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Building a local, circular food system


About the pilot area


The 18th Arrondissement of Paris is a mixed-use neighborhood that encompasses both cultural and industrial spaces. The green space share amounts to just 4.6%, which underscores the area's limited access to green environments. With a population density of 32,024 people per square kilometer, the district is filled with activity, yet it faces several distinctive challenges. These include soil and air pollution, soil sealing, gentrification risk, and higher than average unemployment levels. Within a circular city framework, the 18th Arrondissement serves many functions, including acting as a production center, loop closer, innovation - and learning center.


The building at Rue de Mouzaia 58 is an epitome of 20th-century brutalist architecture and holds the "Architecture Contemporaine Remarquable" status, as protected by the City of Paris. The building stands since 1974 but faced abandonment in the 2010s. Today, they house co-working spaces in the basement as well as the offices of Fab City Paris, reflecting a reimagined utilization of these remarkable structures. Owned by the City Council (RIVP), the Mouzaia site offers intriguing possibilities for urban gardening and a revival of past city gardening techniques.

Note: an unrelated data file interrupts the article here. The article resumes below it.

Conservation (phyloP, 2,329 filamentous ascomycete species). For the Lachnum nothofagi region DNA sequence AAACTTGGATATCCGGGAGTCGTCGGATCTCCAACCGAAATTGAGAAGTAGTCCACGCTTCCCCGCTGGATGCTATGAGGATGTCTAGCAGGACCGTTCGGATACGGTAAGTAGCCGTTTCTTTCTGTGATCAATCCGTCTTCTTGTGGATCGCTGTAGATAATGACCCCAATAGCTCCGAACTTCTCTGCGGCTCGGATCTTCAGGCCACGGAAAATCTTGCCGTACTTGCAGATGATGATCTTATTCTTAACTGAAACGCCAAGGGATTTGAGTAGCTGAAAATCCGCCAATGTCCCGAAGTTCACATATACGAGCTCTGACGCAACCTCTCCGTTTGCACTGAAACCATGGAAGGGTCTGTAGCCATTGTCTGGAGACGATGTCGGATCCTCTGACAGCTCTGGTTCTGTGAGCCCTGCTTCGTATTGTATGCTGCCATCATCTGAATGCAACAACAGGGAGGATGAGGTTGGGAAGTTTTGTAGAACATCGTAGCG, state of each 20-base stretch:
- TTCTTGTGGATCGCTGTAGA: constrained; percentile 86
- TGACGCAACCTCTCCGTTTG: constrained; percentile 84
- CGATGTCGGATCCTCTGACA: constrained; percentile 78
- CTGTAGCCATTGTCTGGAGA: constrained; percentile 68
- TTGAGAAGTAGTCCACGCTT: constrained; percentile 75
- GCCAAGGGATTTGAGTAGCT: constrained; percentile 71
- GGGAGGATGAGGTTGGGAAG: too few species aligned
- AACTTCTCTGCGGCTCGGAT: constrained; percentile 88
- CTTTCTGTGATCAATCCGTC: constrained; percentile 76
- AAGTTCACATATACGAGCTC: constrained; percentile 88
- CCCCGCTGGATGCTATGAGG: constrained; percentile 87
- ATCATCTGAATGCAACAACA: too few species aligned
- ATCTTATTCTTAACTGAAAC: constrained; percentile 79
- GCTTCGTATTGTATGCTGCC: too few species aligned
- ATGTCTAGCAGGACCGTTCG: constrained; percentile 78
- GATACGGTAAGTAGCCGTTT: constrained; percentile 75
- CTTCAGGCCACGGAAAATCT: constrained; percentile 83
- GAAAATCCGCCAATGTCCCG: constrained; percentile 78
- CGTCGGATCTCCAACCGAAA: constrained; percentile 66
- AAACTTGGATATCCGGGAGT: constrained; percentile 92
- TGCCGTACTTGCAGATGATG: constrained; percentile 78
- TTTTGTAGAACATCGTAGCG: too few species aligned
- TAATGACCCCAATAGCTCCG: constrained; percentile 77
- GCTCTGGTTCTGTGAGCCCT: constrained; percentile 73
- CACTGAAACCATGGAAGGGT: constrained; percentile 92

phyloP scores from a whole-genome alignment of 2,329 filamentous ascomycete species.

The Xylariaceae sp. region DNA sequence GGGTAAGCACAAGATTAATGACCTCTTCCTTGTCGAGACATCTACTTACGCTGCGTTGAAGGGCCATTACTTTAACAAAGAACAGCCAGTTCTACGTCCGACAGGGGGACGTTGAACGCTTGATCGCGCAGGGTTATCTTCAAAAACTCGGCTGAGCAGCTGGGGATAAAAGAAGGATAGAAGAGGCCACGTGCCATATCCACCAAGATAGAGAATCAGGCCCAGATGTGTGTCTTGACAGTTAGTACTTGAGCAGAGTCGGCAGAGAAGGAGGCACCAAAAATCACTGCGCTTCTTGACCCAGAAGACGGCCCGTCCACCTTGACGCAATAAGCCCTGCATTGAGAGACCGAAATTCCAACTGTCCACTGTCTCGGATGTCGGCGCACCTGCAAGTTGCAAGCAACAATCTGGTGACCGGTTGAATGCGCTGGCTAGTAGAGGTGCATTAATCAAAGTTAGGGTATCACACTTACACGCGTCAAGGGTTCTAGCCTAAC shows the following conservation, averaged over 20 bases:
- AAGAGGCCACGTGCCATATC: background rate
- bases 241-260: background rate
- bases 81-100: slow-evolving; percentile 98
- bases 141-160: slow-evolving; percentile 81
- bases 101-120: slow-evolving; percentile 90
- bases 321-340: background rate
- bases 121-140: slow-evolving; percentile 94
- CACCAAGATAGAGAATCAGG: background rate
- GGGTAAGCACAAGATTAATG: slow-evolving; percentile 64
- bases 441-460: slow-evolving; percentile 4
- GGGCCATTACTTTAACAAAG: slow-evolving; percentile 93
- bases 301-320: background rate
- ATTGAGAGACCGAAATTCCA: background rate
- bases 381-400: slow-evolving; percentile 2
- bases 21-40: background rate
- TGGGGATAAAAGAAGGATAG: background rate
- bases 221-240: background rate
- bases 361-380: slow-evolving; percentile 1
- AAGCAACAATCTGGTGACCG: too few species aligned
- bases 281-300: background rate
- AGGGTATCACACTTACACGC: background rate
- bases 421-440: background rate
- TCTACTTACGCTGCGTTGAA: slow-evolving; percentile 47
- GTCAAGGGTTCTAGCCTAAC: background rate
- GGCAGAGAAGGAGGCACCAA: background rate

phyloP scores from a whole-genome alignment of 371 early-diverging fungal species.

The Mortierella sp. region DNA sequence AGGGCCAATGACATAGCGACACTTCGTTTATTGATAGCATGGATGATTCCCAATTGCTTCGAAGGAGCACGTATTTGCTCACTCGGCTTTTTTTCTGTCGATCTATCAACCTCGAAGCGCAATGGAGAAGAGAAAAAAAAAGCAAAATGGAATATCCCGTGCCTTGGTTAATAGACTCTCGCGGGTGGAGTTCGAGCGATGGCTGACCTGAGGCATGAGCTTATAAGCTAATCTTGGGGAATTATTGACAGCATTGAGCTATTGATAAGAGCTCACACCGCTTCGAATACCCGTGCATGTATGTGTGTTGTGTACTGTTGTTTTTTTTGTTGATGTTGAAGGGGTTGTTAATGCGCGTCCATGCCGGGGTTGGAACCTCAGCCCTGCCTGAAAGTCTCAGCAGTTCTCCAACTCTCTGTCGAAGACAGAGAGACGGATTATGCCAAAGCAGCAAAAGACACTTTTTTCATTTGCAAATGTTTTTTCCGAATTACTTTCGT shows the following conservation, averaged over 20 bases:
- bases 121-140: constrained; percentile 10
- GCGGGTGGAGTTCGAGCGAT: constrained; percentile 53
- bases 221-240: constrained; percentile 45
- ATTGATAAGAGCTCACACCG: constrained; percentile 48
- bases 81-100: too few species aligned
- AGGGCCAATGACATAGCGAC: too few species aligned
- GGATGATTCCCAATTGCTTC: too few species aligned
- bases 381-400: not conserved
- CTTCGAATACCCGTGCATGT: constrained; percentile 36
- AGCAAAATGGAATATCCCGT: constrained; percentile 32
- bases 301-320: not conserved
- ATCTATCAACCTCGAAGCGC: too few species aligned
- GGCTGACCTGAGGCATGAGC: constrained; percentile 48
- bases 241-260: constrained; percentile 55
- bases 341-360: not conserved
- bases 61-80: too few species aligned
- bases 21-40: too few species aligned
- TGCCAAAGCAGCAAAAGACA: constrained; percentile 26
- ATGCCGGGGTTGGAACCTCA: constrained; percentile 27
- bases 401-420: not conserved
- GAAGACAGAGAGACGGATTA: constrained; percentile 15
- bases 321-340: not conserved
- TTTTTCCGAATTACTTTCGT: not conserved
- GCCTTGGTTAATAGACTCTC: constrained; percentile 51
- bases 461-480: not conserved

Volumes and Fab City Paris are mapping Paris’ existing skills needed for a circular food production, transformation, distribution, and food waste management. The goal of Paris’ Food System Skills Map is to showcase the contribution of smaller food producers and transformers towards a more sustainable food system. The second goal of our map is to allow citizens to access courses, workshops, and knowledge on alternative food production, transformation, and distribution.


Paris' urban challenges

  • Waste generation -  waste generation 

  • Soil pollution - over 600 sites listed as potentially polluted

  • 18th Arrondissement challenges

  • Income - Higher than average poverty rates of 21%

  • Unemployment - Higher than average unemployment rates in the 18th and 19th district

  • Soil pollution - Pilot sites (Jardin des traverses deal with polluted soils)

Which insights have been gathered by our local context detectives?